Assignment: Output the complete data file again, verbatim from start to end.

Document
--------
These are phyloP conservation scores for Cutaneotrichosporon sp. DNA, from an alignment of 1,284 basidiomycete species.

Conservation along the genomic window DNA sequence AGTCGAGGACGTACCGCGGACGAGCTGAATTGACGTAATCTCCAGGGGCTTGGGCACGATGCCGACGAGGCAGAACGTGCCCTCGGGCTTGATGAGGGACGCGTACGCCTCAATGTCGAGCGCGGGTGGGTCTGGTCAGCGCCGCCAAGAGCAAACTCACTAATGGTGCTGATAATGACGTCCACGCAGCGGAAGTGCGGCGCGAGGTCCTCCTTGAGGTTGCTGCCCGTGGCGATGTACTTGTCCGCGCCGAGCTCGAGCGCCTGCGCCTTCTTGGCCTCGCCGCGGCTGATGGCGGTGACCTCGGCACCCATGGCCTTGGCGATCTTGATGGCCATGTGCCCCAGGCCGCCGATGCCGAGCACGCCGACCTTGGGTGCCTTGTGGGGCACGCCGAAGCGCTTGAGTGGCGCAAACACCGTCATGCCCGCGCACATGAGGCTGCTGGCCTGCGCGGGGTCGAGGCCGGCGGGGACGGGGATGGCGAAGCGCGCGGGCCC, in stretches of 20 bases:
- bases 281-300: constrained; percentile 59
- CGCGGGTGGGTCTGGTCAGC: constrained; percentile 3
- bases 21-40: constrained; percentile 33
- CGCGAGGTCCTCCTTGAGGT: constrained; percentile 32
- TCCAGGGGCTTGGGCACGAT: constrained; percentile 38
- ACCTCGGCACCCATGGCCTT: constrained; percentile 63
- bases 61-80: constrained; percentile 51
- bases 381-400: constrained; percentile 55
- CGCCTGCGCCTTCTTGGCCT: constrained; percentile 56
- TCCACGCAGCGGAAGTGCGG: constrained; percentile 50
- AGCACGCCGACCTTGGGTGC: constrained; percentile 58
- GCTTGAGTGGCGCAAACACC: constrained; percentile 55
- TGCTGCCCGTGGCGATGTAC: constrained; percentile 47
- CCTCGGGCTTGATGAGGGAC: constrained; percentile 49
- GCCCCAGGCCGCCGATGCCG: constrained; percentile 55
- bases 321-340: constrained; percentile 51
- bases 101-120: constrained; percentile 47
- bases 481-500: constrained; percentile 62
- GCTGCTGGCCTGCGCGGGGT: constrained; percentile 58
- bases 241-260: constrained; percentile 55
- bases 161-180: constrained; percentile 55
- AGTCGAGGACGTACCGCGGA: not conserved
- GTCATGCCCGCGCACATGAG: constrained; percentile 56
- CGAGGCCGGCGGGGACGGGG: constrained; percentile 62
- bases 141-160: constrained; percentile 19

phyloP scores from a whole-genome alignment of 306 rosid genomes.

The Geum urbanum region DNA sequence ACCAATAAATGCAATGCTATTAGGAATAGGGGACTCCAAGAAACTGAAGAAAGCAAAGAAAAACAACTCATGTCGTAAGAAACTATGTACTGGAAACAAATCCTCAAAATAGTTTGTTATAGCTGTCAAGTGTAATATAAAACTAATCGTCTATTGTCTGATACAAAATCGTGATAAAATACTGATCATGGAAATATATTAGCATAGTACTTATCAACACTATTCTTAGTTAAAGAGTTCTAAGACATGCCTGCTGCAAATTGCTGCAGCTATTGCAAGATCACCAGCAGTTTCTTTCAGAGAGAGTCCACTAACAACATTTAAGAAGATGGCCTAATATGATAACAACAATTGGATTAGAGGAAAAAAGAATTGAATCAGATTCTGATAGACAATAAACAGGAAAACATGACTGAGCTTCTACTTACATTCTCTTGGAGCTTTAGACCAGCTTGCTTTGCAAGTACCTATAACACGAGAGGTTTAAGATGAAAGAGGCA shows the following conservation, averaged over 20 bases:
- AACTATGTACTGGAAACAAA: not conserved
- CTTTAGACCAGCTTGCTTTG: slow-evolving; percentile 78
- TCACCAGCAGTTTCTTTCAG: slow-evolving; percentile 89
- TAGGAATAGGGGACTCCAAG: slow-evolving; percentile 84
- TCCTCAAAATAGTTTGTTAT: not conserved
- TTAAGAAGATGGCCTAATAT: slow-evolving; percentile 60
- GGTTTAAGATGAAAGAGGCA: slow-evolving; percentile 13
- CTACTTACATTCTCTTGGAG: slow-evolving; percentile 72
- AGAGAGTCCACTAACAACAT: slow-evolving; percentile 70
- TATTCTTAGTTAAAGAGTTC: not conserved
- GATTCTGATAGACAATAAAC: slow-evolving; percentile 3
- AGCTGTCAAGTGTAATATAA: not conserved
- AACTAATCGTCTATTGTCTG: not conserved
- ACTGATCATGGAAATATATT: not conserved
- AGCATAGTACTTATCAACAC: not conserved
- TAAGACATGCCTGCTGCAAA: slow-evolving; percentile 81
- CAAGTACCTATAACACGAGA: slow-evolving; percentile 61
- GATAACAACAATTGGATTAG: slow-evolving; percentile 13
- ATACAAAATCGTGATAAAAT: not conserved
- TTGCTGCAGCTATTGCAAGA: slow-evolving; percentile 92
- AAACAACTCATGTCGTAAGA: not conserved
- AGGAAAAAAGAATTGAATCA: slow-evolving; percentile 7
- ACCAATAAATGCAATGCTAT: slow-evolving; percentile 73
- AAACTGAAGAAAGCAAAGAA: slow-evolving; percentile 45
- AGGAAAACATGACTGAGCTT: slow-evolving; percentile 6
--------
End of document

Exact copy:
These are phyloP conservation scores for Cutaneotrichosporon sp. DNA, from an alignment of 1,284 basidiomycete species.

Conservation along the genomic window DNA sequence AGTCGAGGACGTACCGCGGACGAGCTGAATTGACGTAATCTCCAGGGGCTTGGGCACGATGCCGACGAGGCAGAACGTGCCCTCGGGCTTGATGAGGGACGCGTACGCCTCAATGTCGAGCGCGGGTGGGTCTGGTCAGCGCCGCCAAGAGCAAACTCACTAATGGTGCTGATAATGACGTCCACGCAGCGGAAGTGCGGCGCGAGGTCCTCCTTGAGGTTGCTGCCCGTGGCGATGTACTTGTCCGCGCCGAGCTCGAGCGCCTGCGCCTTCTTGGCCTCGCCGCGGCTGATGGCGGTGACCTCGGCACCCATGGCCTTGGCGATCTTGATGGCCATGTGCCCCAGGCCGCCGATGCCGAGCACGCCGACCTTGGGTGCCTTGTGGGGCACGCCGAAGCGCTTGAGTGGCGCAAACACCGTCATGCCCGCGCACATGAGGCTGCTGGCCTGCGCGGGGTCGAGGCCGGCGGGGACGGGGATGGCGAAGCGCGCGGGCCC, in stretches of 20 bases:
- bases 281-300: constrained; percentile 59
- CGCGGGTGGGTCTGGTCAGC: constrained; percentile 3
- bases 21-40: constrained; percentile 33
- CGCGAGGTCCTCCTTGAGGT: constrained; percentile 32
- TCCAGGGGCTTGGGCACGAT: constrained; percentile 38
- ACCTCGGCACCCATGGCCTT: constrained; percentile 63
- bases 61-80: constrained; percentile 51
- bases 381-400: constrained; percentile 55
- CGCCTGCGCCTTCTTGGCCT: constrained; percentile 56
- TCCACGCAGCGGAAGTGCGG: constrained; percentile 50
- AGCACGCCGACCTTGGGTGC: constrained; percentile 58
- GCTTGAGTGGCGCAAACACC: constrained; percentile 55
- TGCTGCCCGTGGCGATGTAC: constrained; percentile 47
- CCTCGGGCTTGATGAGGGAC: constrained; percentile 49
- GCCCCAGGCCGCCGATGCCG: constrained; percentile 55
- bases 321-340: constrained; percentile 51
- bases 101-120: constrained; percentile 47
- bases 481-500: constrained; percentile 62
- GCTGCTGGCCTGCGCGGGGT: constrained; percentile 58
- bases 241-260: constrained; percentile 55
- bases 161-180: constrained; percentile 55
- AGTCGAGGACGTACCGCGGA: not conserved
- GTCATGCCCGCGCACATGAG: constrained; percentile 56
- CGAGGCCGGCGGGGACGGGG: constrained; percentile 62
- bases 141-160: constrained; percentile 19

phyloP scores from a whole-genome alignment of 306 rosid genomes.

The Geum urbanum region DNA sequence ACCAATAAATGCAATGCTATTAGGAATAGGGGACTCCAAGAAACTGAAGAAAGCAAAGAAAAACAACTCATGTCGTAAGAAACTATGTACTGGAAACAAATCCTCAAAATAGTTTGTTATAGCTGTCAAGTGTAATATAAAACTAATCGTCTATTGTCTGATACAAAATCGTGATAAAATACTGATCATGGAAATATATTAGCATAGTACTTATCAACACTATTCTTAGTTAAAGAGTTCTAAGACATGCCTGCTGCAAATTGCTGCAGCTATTGCAAGATCACCAGCAGTTTCTTTCAGAGAGAGTCCACTAACAACATTTAAGAAGATGGCCTAATATGATAACAACAATTGGATTAGAGGAAAAAAGAATTGAATCAGATTCTGATAGACAATAAACAGGAAAACATGACTGAGCTTCTACTTACATTCTCTTGGAGCTTTAGACCAGCTTGCTTTGCAAGTACCTATAACACGAGAGGTTTAAGATGAAAGAGGCA shows the following conservation, averaged over 20 bases:
- AACTATGTACTGGAAACAAA: not conserved
- CTTTAGACCAGCTTGCTTTG: slow-evolving; percentile 78
- TCACCAGCAGTTTCTTTCAG: slow-evolving; percentile 89
- TAGGAATAGGGGACTCCAAG: slow-evolving; percentile 84
- TCCTCAAAATAGTTTGTTAT: not conserved
- TTAAGAAGATGGCCTAATAT: slow-evolving; percentile 60
- GGTTTAAGATGAAAGAGGCA: slow-evolving; percentile 13
- CTACTTACATTCTCTTGGAG: slow-evolving; percentile 72
- AGAGAGTCCACTAACAACAT: slow-evolving; percentile 70
- TATTCTTAGTTAAAGAGTTC: not conserved
- GATTCTGATAGACAATAAAC: slow-evolving; percentile 3
- AGCTGTCAAGTGTAATATAA: not conserved
- AACTAATCGTCTATTGTCTG: not conserved
- ACTGATCATGGAAATATATT: not conserved
- AGCATAGTACTTATCAACAC: not conserved
- TAAGACATGCCTGCTGCAAA: slow-evolving; percentile 81
- CAAGTACCTATAACACGAGA: slow-evolving; percentile 61
- GATAACAACAATTGGATTAG: slow-evolving; percentile 13
- ATACAAAATCGTGATAAAAT: not conserved
- TTGCTGCAGCTATTGCAAGA: slow-evolving; percentile 92
- AAACAACTCATGTCGTAAGA: not conserved
- AGGAAAAAAGAATTGAATCA: slow-evolving; percentile 7
- ACCAATAAATGCAATGCTAT: slow-evolving; percentile 73
- AAACTGAAGAAAGCAAAGAA: slow-evolving; percentile 45
- AGGAAAACATGACTGAGCTT: slow-evolving; percentile 6